Take the 2-minute tour ×
Stack Overflow is a question and answer site for professional and enthusiast programmers. It's 100% free, no registration required.

I am trying to use swig to build ruby wrappers around a c++ library. Most of it seems to be working but I have one issue that I am pretty sure is related to the above warning.

It looks like one of the classes I am wrapping is inherited from std::string.

I see the above warning message when I run swig.

When I call a method on an object in ruby that should be returning a string, I see this

SWIG::Type_p_std__string:0x.....

I am thinking I need to some how fix the above warning to the this to work, any ideas?

share|improve this question
    
I think you need to %include "std_string.i" before your class is processed by swig. –  nishantjr Dec 16 '13 at 3:11
    
But what would go in that file? I tried to include <string> and <string.h> but that had no affect –  nPn Dec 16 '13 at 3:19
    
Did you percent include? Or #include? Note that those are different in SWIG interface files. –  nishantjr Dec 16 '13 at 3:22
    
std_string.i is provided by the swig library - it's not a c++ header. –  nishantjr Dec 16 '13 at 3:41
    
ok, that helped ... I just added %include std_string.i ... I got a few new warnings, Base class "std::string is incomplete and Only forward declaration 'std::string' was found ... are those expected, or should I be doing something more , like including a path on the swig command line? –  nPn Dec 16 '13 at 3:58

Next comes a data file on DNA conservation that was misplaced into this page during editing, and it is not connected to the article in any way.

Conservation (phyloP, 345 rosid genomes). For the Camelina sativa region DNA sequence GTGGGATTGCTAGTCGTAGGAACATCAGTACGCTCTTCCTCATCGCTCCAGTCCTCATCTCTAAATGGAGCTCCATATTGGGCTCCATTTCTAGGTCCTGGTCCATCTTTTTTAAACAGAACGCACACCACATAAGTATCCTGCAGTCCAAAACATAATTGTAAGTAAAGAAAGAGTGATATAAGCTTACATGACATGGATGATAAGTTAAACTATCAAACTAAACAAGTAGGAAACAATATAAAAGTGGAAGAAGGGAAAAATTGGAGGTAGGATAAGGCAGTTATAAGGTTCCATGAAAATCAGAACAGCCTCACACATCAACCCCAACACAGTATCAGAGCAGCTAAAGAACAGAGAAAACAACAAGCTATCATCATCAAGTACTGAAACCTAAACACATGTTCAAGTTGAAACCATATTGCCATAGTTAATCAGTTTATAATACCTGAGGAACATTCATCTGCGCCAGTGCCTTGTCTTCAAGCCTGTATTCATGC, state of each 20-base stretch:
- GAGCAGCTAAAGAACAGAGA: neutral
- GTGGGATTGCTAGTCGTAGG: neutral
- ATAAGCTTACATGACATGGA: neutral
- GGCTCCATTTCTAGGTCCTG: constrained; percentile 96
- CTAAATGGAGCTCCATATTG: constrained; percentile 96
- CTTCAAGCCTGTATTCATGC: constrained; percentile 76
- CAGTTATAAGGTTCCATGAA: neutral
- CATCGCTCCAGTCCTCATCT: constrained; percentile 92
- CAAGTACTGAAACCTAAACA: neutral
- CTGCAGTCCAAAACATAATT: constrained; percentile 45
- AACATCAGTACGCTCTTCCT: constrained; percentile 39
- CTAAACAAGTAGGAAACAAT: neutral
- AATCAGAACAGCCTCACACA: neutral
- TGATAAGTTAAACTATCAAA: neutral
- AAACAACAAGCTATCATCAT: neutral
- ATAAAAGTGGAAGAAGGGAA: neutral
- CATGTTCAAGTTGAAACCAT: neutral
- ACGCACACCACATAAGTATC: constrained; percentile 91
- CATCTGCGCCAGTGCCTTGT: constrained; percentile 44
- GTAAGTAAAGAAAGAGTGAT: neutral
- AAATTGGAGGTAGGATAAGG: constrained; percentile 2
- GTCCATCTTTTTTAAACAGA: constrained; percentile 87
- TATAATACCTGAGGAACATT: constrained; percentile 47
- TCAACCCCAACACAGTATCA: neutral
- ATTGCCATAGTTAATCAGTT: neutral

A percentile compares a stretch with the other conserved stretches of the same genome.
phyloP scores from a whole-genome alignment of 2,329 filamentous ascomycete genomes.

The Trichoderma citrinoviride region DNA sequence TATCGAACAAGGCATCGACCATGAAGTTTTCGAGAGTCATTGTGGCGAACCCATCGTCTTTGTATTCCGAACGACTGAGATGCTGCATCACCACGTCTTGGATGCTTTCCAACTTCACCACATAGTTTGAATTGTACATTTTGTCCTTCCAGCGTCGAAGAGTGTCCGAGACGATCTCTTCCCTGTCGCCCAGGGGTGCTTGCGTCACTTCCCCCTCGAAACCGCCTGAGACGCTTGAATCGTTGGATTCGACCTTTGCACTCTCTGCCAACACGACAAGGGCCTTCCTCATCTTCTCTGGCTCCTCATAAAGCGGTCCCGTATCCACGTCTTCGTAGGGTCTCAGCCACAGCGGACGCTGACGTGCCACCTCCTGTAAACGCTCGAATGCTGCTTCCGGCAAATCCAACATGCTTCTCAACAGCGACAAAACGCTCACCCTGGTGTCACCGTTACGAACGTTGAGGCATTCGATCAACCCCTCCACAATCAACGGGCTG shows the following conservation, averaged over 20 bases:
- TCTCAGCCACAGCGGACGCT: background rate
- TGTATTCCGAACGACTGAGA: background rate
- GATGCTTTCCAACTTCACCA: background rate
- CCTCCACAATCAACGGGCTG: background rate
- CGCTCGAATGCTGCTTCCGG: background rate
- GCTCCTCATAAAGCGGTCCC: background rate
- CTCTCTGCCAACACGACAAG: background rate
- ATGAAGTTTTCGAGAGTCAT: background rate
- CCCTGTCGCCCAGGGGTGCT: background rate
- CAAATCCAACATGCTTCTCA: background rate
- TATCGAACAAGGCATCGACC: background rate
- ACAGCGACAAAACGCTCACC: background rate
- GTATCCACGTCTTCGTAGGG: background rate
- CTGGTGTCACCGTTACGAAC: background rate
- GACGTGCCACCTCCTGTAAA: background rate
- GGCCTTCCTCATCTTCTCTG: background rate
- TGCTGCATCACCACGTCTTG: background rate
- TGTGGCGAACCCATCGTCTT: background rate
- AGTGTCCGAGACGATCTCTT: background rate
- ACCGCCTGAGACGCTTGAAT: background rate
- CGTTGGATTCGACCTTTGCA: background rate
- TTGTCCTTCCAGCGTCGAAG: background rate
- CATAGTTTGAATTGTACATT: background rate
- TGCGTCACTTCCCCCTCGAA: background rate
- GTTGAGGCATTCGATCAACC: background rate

2 Answers 2

up vote 1 down vote accepted

SWIG is complaining that it doesn't know about the the std::string class and so cannot generate code for it.

The SWIG library std_string.i has language specific code for mapping the c++ string to the target languages string class. Adding %include "std_string.i" before the code that generates your class should fix the error.

Note that %include is different from #include in a swig interface file.

share|improve this answer

Whenever you see SWIG::Type_p_std__string or similar cryptic type in SWIG output, it means there is a typemap missing. Here, SWIG needs to export std::string. Normally this is because it is used in a function call parameter or as a return value in a function you are exporting; in your case, it is because std::string is a base class. SWIG includes a "library" of typemaps for commonly used STL classes such as string and vector, you simply import it via an %include directive. See http://www.swig.org/Doc2.0/Library.html for other .i that are included with SWIG.

share|improve this answer

Your Answer

 
discard

By posting your answer, you agree to the privacy policy and terms of service.

Not the answer you're looking for? Browse other questions tagged or ask your own question.